Sparing one of Half Moon Bay’s last remaining farms from being developed into luxury homes, the Peninsula Open Space District announced it’s keeping the Andreotti family in business.
The nonprofit POST reached a deal to purchase 18.5 acres of farmland along Kelly Avenue for $3.95 million from an Andreotti family trust. The land is perhaps best known by the public for its quaint barn built in the late 1800s, which the family operates as a produce stand. The sun-stained wooden structure backdropped against farmlands and a field of sunflowers is a popular destination for beachgoers and the community.
The agreement will allow Dino and Terry Andreotti, longtime farmers of the property, to continue their trade. The family sold the land to POST with the condition it remains used for agriculture. In the near term, Dino and Terry Andreotti will lease the property from the nonprofit to continue the farm stand and plant fields for fall harvest, according to POST.
“The coast has a long history of agriculture but finding a farm within the Half Moon Bay City limits, like this one, is now very rare,” POST President Walter T. Moore said in a press release. “This project allows a legacy of farming to continue not only for Andreotti family but for the community. This is exactly why we started our Farmland Future Initiatives — to ensure farming continues to be part of the coastal character and way of life.”
POST’s initiative seeks to preserve half of the remaining farmland on the San Mateo County coastside by 2030. Since starting in 2015, it’s preserved 178 acres and invested $1.1 million toward infrastructure to make farming more viable in the future, according to POST. It’s an important mission to the nonprofit as local farmlands have been disappearing at an alarming rate with the county having lost 35 percent of its agricultural lands over the last 30 years, according to POST.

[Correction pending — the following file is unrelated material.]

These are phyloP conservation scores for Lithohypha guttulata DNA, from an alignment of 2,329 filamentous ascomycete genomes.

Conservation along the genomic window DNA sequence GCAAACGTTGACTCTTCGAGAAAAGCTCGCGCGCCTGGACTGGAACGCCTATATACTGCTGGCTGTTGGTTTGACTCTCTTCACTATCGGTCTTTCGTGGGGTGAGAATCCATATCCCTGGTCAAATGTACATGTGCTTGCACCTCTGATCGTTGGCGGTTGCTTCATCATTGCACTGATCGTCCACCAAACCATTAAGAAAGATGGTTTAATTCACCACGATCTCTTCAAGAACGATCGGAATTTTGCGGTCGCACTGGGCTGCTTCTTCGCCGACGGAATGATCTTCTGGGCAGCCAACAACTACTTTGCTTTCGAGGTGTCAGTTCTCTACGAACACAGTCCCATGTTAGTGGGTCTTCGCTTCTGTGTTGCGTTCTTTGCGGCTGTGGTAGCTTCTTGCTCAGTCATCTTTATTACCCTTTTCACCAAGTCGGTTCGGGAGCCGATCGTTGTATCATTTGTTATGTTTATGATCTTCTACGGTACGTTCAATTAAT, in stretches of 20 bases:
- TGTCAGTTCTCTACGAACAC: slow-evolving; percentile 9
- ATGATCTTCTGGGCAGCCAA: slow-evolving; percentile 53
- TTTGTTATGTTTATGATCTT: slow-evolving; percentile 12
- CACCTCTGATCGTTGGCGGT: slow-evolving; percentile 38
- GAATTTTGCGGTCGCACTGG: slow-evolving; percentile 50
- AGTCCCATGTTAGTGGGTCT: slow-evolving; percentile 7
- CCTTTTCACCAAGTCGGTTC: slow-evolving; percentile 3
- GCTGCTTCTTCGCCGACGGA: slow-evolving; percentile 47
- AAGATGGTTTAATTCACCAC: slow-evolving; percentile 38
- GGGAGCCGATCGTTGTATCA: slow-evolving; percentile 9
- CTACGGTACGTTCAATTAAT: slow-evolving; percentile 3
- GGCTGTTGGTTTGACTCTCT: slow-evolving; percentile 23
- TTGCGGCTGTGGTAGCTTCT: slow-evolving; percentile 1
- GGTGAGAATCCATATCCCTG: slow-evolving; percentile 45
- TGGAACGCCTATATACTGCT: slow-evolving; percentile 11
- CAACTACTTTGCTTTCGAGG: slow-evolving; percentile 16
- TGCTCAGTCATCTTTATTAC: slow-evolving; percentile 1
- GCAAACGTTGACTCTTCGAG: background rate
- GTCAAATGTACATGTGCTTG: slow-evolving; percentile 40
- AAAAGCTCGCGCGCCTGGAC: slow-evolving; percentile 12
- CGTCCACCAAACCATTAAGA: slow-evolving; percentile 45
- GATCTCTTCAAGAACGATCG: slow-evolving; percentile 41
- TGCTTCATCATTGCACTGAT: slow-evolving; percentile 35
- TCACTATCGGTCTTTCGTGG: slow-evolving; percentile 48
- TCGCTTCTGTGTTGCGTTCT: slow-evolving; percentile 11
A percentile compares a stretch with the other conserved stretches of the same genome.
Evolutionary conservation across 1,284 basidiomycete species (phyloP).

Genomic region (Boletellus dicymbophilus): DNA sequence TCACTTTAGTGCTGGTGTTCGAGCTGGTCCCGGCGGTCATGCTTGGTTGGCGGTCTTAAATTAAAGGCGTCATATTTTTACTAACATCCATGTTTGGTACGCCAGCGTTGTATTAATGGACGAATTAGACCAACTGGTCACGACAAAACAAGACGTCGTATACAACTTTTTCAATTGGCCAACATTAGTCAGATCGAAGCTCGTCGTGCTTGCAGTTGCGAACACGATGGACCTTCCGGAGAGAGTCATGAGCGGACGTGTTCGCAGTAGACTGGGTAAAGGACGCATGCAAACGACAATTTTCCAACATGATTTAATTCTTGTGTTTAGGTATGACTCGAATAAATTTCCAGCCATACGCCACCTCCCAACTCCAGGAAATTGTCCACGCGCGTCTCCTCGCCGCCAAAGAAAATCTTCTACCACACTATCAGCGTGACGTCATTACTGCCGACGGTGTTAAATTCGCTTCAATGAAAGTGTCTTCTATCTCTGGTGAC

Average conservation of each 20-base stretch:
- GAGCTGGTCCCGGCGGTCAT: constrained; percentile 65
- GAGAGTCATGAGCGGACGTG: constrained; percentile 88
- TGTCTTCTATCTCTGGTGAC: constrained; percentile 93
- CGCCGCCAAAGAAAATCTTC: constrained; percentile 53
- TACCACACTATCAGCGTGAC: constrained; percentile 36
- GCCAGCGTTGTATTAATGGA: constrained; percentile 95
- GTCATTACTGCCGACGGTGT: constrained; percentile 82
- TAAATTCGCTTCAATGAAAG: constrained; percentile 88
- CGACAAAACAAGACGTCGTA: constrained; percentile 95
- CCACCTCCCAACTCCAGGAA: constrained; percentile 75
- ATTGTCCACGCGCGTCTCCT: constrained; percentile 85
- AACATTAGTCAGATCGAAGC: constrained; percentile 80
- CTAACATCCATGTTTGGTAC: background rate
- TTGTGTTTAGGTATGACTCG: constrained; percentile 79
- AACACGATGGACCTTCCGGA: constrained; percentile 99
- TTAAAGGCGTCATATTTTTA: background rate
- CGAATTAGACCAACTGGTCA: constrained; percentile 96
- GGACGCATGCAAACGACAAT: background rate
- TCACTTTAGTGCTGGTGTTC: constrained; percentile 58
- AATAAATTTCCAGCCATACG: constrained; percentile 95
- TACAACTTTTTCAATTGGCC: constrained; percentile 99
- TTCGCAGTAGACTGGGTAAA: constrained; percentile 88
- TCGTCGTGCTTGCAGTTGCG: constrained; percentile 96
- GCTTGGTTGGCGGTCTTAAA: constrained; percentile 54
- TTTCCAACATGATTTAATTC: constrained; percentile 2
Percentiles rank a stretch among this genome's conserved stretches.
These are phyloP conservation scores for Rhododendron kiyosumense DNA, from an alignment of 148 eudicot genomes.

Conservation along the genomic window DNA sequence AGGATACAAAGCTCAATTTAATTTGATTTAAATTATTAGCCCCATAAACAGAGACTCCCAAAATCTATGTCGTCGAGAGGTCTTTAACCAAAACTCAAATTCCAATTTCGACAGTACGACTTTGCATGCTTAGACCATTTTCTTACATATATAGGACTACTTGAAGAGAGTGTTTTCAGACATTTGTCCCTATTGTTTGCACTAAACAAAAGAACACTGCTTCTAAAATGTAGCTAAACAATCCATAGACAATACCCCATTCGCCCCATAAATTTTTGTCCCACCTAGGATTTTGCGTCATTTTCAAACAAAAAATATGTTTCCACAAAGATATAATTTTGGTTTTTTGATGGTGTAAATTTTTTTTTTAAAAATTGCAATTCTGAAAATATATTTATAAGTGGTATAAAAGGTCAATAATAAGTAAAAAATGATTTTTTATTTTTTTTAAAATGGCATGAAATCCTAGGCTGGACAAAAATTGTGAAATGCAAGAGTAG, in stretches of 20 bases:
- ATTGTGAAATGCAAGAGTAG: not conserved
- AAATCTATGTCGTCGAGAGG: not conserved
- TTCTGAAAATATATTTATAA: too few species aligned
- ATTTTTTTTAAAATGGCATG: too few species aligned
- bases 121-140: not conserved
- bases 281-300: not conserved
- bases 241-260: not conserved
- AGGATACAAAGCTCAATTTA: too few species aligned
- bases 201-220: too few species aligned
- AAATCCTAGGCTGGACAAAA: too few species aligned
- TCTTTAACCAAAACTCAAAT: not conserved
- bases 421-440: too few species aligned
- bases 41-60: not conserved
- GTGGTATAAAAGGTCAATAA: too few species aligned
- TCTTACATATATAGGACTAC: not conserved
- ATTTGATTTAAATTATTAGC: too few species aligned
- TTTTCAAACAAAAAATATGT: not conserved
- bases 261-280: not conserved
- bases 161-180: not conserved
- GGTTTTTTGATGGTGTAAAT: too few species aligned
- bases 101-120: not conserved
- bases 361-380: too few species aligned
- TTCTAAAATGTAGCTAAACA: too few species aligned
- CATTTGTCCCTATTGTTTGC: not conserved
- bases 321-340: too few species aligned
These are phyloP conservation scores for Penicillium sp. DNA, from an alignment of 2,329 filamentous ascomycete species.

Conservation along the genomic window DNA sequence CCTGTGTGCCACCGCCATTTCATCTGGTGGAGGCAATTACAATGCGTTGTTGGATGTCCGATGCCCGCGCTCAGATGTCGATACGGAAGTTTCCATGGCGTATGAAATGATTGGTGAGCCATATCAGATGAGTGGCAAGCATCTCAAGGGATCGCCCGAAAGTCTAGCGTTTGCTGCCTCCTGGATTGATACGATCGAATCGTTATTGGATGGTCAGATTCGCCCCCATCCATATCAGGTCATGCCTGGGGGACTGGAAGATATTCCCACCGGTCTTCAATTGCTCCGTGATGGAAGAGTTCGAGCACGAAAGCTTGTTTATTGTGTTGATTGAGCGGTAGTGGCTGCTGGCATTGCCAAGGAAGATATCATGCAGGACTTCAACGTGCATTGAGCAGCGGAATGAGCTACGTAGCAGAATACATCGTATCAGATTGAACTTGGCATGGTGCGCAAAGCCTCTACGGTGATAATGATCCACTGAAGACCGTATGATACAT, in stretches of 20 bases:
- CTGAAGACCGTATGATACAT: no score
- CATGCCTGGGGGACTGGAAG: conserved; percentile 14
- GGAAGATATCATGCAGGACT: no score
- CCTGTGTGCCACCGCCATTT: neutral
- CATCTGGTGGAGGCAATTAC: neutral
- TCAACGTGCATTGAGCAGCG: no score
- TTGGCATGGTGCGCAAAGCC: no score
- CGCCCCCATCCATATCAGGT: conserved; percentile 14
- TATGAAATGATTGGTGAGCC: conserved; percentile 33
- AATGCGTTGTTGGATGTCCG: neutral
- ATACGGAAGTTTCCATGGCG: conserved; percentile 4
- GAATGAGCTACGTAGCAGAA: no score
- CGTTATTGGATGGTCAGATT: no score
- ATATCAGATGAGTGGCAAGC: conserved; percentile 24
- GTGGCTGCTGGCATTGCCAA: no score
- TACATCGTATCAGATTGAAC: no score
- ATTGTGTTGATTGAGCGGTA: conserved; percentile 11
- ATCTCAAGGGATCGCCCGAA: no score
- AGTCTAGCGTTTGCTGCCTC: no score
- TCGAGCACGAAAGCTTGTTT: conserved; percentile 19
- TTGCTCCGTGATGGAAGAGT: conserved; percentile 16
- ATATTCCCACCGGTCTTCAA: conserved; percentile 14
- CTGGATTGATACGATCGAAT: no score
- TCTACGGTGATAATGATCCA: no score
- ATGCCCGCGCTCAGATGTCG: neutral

The Andreottis’ nearly century-long history of working the Half Moon Bay farm was also thought to be at risk.
Following the death of the Andreottis’ matriarch in 2013, the family began to sell off land it owned across the street from their farm. Previously, the family would allow for a small fee visitors to park on the lots just down the street from the popular Half Moon Bay State Beach. Now, much of the open space is being transformed into housing.
The Half Moon Bay Review reported there was a dispute amongst family members over what to do with the inherited property, with some interested in selling it to developers. Several once-vacant lots zoned for residential developments immediately south of the farm stand have been sold off over the last few years for about $365,000 to $425,000 each, according to county records. Now, at least three are in various stages of development with single-family homes slated for the lots, according to the city.
Apparently concerned about the prospect of the family farm being sold off to luxury developers, POST and those working the land arrived at a deal. Dino Andreotti plans to continue farming the 18 acres his family has worked since the 1920s. The property has prime soil that produce a variety of vegetables available at the barn stand and local farmers’ markets, according to POST.
“This land is why we are here. My goal in life is to keep this farm going and the legacy of my dad alive. It is my hope that it never leaves the family,” Dino Andreotti said in the press release.
The easement placed over the land as part of POST’s purchase will ensure it permanently remains available for agricultural production. The agreement is also slated to protect more than 1,500 feet of the nearby Pilarcitos Creek, which is habitat to endangered and threatened species, according to POST.
“The Andreottis and this farm have been a cornerstone of this community for decades,” Jo Chamberlain, executive director of the Coastside Land Trust said in the release. “We are thrilled that POST has been able to protect this open space in the middle of Half Moon Bay as well as to keep this farm in production. It is important to the rural character of our town.”
With the Bay Area’s skyrocketing housing costs and the Peninsula’s limited land at a premium, proponents of preserving farmland are pleased with POST’s most recent purchase.
“Everything around here is getting built up, but we want to continue to tend this land the way we have been doing it all our lives,” Terry Andreotti said in the press release. “This farm isn’t just for us, it is for all of us to enjoy. If it wasn’t for POST, this would never have happened.”
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